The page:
Image of the Day: Remember the MPIBA!


During the Mountains & Plains Independent Booksellers Association's January board meeting in San Antonio, Texas, last week, the board posed in front of the Alamo: (from left in the top row) Claudia Maceo, the Twig Bookshop, San Antonio; Andrea Avantaggio, Maria's Bookshop, Durango, Colo.; Valerie Koehler, Blue Willow Bookshop, Houston, Tex.; Meg Sherman, Norton; (from left in bottom row) Liesl Freudenstein, Boulder Bookstore, Boulder, Colo.; MPIBA executive director Laura Ayrey; Vicki Burger, Wind City Books, Casper, Wyo.; Anne Holman, the King's English, Salt Lake City, Utah.


Bad Idea of the Day: B&N Store as Bank Robber's Hideout

Police in Lakewood, Colo. are searching for a man who robbed a bank Tuesday, ran across Colfax Avenue as he "dropped a lot of money and raised a lot of suspicion when he headed to the Barnes & Noble book store," FOX-31 Denver reported.

B&N employees said the suspect "walked nonchalantly into the men's restroom... they believe the suspect planned to stash the money in the toilet and then try to retrieve it later," FOX-31 noted. "Police credit the alert book store employees with creating a good ending for what was a dangerous situation. It's unclear how the bank robber escaped."



Media and Movies

Media Heat: Dave Barry on CNN Newsroom

Tomorrow on CNN's Weekend Early Start with Randi Kaye: Kim Kavin, author of Little Boy Blue: A Puppy's Rescue from Death Row and His Owner's Journey for Truth (Barron's Educational Series, $22.99, 9780764165269).

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Saturday on Huckabee: Heather McDonald, author of My Inappropriate Life: Some Material Not Suitable for Small Children, Nuns, or Mature Adults (Touchstone, $24.99, 9781451672220).

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Sunday on NPR's Weekend Edition: Mike Piazza, author of Long Shot (Simon & Schuster, $27, 9781439150221).

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Sunday on Meet the Press: Gavin Newsom, author of Citizenville: How to Take the Town Square Digital and Reinvent Government (Penguin Press, $25.95, 9781594204722).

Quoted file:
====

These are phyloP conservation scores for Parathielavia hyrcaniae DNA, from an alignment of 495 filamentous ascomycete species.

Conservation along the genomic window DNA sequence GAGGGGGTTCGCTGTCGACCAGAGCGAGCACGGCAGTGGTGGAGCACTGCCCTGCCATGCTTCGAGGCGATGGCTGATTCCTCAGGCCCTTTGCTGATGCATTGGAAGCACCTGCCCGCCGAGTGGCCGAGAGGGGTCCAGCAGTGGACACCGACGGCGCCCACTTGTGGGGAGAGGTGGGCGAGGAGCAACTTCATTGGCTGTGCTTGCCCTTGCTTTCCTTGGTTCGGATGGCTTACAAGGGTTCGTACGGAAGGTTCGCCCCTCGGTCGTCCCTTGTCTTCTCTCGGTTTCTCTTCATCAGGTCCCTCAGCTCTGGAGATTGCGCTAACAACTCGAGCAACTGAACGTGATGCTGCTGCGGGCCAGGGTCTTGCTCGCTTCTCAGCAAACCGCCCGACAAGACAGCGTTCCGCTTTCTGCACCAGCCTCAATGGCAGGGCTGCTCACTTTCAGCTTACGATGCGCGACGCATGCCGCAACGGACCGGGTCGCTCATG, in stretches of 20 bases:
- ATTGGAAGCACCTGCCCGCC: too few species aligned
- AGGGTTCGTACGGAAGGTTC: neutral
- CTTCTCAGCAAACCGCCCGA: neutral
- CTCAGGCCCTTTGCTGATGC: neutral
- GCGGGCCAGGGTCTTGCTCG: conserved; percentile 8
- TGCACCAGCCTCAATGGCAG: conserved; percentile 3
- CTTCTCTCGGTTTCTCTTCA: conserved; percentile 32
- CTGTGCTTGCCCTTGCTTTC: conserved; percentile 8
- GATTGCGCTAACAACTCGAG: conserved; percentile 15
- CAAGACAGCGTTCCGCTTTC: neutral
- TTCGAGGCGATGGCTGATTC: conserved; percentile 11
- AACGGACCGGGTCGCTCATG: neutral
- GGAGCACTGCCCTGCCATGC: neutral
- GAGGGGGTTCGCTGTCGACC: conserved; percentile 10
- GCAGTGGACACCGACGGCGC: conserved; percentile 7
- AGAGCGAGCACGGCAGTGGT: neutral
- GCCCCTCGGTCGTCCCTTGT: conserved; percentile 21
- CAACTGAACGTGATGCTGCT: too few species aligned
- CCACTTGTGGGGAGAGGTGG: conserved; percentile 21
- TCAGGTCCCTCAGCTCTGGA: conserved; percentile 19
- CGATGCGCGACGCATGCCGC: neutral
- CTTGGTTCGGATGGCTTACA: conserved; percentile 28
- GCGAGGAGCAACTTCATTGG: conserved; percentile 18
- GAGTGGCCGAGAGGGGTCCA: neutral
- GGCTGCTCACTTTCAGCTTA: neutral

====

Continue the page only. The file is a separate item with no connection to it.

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Sunday on CNN Newsroom: Dave Barry, author of Insane City (Putnam, $26.95, 9780399158681).

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Sunday on CNN's GPS with Fareed Zakaria: Kishore Mahbubani, author of The Great Convergence: Asia, the West, and the Logic of One World (PublicAffairs, $26.99, 9781610390330).


TV: Delirium; About a Boy

Emma Roberts (Nancy Drew, Scream 4) will star in the FOX drama Delirium, based on Lauren Oliver's bestselling trilogy. According to the Hollywood Reporter, Karyn Usher (Touch, Bones, Prison Break) wrote the pilot and will executive produce with Peter Chernin and Katherine Pope, as well as Paula Mazur and Mitchell Kaplan of Mazur/Kaplan Company. Kaplan is the founder and owner of Books & Books, with stores in southern Florida, the Cayman Islands and New York.

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David Walton (Bent, Perfect Couples) will star in About a Boy, NBC's pilot based on Nick Hornby's novel, which was previously adapted as a feature film in 2002. The TV project is written by Jason Katims (executive producer of Friday Night Lights and Parenthood) and directed by Jon Favreau (Revolution).


Books & Authors

Awards: Roget Lifetime Achievement Winners

The 2013 Roget Award, recognizing "significant lifetime achievement in the world of cookbooks," has two honorees:

Barbara Ketcham Wheaton, author of the classic Savoring the Past: The French Kitchen and Table from 1300-1789, was cited for her "pioneering research into cookbooks as historical documents."

Peter Workman, founder of Workman Publishing Company, whose Workman imprint "revolutionized trade-paperback publishing in the United States and has been home to many of the most important cookbooks of the past forty years and whose Artisan imprint helped change the look of modern cookbooks."

The awards will be presented this evening, February 8, at the Roger Smith Cookbook Conference in New York City.


Book Brahmin: Amity Gaige

photo: Anita Licis-Ribak

Amity Gaige is the author of the novels O My Darling and The Folded World. Her essays, articles and stories have appeared in the Yale Review, the Literary Review, the Los Angeles Times, the New York Times and other publications. She is the recipient of a Fulbright Fellowship, residencies at the MacDowell and Yaddo Colonies, a Baltic Writing Residency Fellowship and, in 2006, she was recognized by the National Book Foundation as one of five outstanding emerging writers under 35. She is currently a visiting writer at Amherst College, Amherst, Mass., where she lives with her family. Gaige's latest novel, Schroder (Twelve, February 5, 2013), recounts the seven days a father spends on the road with his daughter after kidnapping her during a parental visit.